The club plays most of their home games at the Headingley Carnegie Stadium, Leeds. The club have another significant venue at North Marine Road, Scarborough, which houses the annual Scarborough Festival. Yorkshire has also played games around the county at various locations: notably at Bramall Lane, Sheffield, which was the club's original home; Horton Park Avenue, Bradford; St George's Ground, Harrogate; Anlaby Road, Hull; and Acklam Park, Middlesbrough.
The earliest known references to cricket in Yorkshire are as late as 1751. These relate to local matches in Sheffield and to a game on or soon after Monday 5 August at Stanwick, near Richmond, between the Duke of Cleveland's XI and Earl of Northumberland's XI (the same teams had earlier played in Durham and this is Durham's earliest cricket reference).
On Tuesday 7 July 1761, the Leeds Intelligencer (now the Yorkshire Post) announced a game to be played at Chapeltown the following Thursday (9 July) and this is the first game we know of in the Leeds area.
Sheffield quickly became the main centre for cricket in Yorkshire. In September 1757 a match took place between Wirksworth and Sheffield at Brampton Moor, near Chesterfield. This is the earliest reference to cricket in Derbyshire. It may also be the earliest indication of the Sheffield club that eventually became Yorkshire CCC. Sheffield are recorded in matches against Leeds in 1765 and, more significantly, against Nottingham Cricket Club in August 1771.
The Sheffield club continued to play first-class games into the 19th century. In 1833, the team is referred to as Yorkshire for the first time and in 1849 we find the first Yorkshire v Lancashire Roses Match.
On 7 March 1861, a Match Fund Committee to run Yorkshire county matches was established in Sheffield, which had by then been the home of Yorkshire cricket for nearly 100 years. It was from this fund that Yorkshire CCC was founded two years later. This was an exact parallel with the formation of Sussex CCC from a similar fund (1836–1839).
On 8 January 1863, the formation of Yorkshire CCC was agreed at a meeting of the Sheffield Match Fund Committee in the Adelphi Hotel, Sheffield. The club was originally based at Bramall Lane, Sheffield. Its current base at Headingley in Leeds was first established in 1888.
Yorkshire CCC played its initial first-class match versus Surrey at The Oval on 4, 5 & 6 June. It was a rain-affected draw, evenly balanced. The first captain was Roger Iddison. Mr Michael Ellison was the club's first President and his financial support kept the club afloat in its early years. It was not all plain sailing. In 1865 5 players, George Anderson, George Atkinson, Roger Iddison, Joe Rowbotham and Ned Stephenson refused to play against Surrey after a dispute over the action of a Kent bowler, their colleague in an all-England match against Surrey. Anderson never played for Yorkshire again.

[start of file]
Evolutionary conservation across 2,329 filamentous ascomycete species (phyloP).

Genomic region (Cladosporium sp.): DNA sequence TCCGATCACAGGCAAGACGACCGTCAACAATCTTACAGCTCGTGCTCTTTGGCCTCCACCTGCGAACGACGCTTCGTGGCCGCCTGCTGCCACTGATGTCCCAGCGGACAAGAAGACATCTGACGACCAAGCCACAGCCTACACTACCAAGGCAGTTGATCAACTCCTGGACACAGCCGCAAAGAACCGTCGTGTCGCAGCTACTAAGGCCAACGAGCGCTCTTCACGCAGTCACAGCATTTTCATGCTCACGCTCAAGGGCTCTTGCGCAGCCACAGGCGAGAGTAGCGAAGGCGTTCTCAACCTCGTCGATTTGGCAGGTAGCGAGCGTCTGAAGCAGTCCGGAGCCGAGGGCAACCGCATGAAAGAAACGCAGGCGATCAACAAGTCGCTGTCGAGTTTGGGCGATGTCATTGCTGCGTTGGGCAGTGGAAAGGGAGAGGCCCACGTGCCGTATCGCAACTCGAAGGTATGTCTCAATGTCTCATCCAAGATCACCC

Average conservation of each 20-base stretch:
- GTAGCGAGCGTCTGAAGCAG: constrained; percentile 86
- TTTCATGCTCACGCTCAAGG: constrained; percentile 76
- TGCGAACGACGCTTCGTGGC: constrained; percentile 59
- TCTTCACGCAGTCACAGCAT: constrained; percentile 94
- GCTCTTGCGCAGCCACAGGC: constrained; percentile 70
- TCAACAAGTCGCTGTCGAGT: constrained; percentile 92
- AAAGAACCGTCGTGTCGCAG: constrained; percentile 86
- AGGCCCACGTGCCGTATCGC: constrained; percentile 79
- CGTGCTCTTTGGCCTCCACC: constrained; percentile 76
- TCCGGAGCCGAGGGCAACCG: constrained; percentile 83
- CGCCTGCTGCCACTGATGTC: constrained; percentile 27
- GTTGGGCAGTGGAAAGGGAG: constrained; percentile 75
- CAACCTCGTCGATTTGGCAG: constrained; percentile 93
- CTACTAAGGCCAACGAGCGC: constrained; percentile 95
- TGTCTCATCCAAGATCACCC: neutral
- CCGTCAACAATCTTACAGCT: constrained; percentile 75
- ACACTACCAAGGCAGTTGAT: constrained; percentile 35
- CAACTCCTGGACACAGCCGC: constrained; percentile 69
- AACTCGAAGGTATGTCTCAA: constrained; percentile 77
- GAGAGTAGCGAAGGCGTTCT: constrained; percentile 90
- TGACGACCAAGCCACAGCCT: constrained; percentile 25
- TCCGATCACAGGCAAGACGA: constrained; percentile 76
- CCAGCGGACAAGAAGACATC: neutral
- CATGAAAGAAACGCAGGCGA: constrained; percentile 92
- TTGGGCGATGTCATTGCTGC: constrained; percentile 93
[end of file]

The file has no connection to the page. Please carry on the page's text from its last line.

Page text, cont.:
Yorkshire won all seven of their matches in 1867 and their first, unofficial, County Championship. Lord Hawke was appointed Captain in 1883, bringing much needed authority and discipline to an often fractious side. One of the great early figures in the game, Lord Hawke was captain for 28 years, later becoming Yorkshire President and President of MCC.
Yorkshire played their first game at Headingley in 1891 and two years later a major reorganization of the Club saw its centre of operations shift from Sheffield to Leeds. They dominated the early county championship. In 1896 Yorkshire amassed the highest score in county cricket - 887 against Warwickshire at Birmingham and from 1900 to 1902 Yorkshire lost only two Championship matches of 80 played.
Yorkshire went through the 1908 season unbeaten and bowled Northamptonshire out for 42, the lowest aggregate score in English cricket (27 and 15). Lord Hawke resigned as Captain in 1910 and it took the Great War to interrupt Yorkshire's long run of success.
Yorkshire won the first post-war Championship in 1919, a year which saw the debut of the great Herbert Sutcliffe and of Yorkshire legend Emmott Robinson, and remained the dominant force in the County Championship until the Second World War, often dismissing lesser sides without recourse to a third day's play. They won every year from 1922 to 1925 and 7 more times in the 1930s. The team won 25 of their games in 1923, for instance, with Rhodes and Roy Kilner doing the double in these matches alone, 4 other batsmen scored 1,000 runs and 3 other bowlers, including the great George Macaulay, took 100 wickets.
The kingpin of much of this success, Wilfred Rhodes retired in 1930, taking 73 wickets and scoring 478 runs in his final season at the age of 53. JM Kilburn wrote in the Yorkshire Post: "He had bowled at W.G. Grace, and he bowled at Don Bradman. At 20, at 30, at 40 and at 50 he had shown himself master of his world, and his kingdom was never usurped." This colossus was hardly missed however as the brilliant Hedley Verity, another skilful slow left armer, dominated a decade of featherbed batting pitches. The Yorkshire batsmen prospered with Percy Holmes and Sutcliffe putting on a record opening stand of 555 against Essex at Leyton in 1932.
The immaculate Herbert Sutcliffe formed a famous opening partnership with Surrey great Jack Hobbs for England, while Wilfred Rhodes and George Herbert Hirst rank with the finest all rounders the game has ever produced. A 22 year old Len Hutton scored a then world record 364 against Australia at the Oval and returned after the war, despite a serious arm injury, to become England's first professional captain and prove himself perhaps the most complete opening batsman since Jack Hobbs.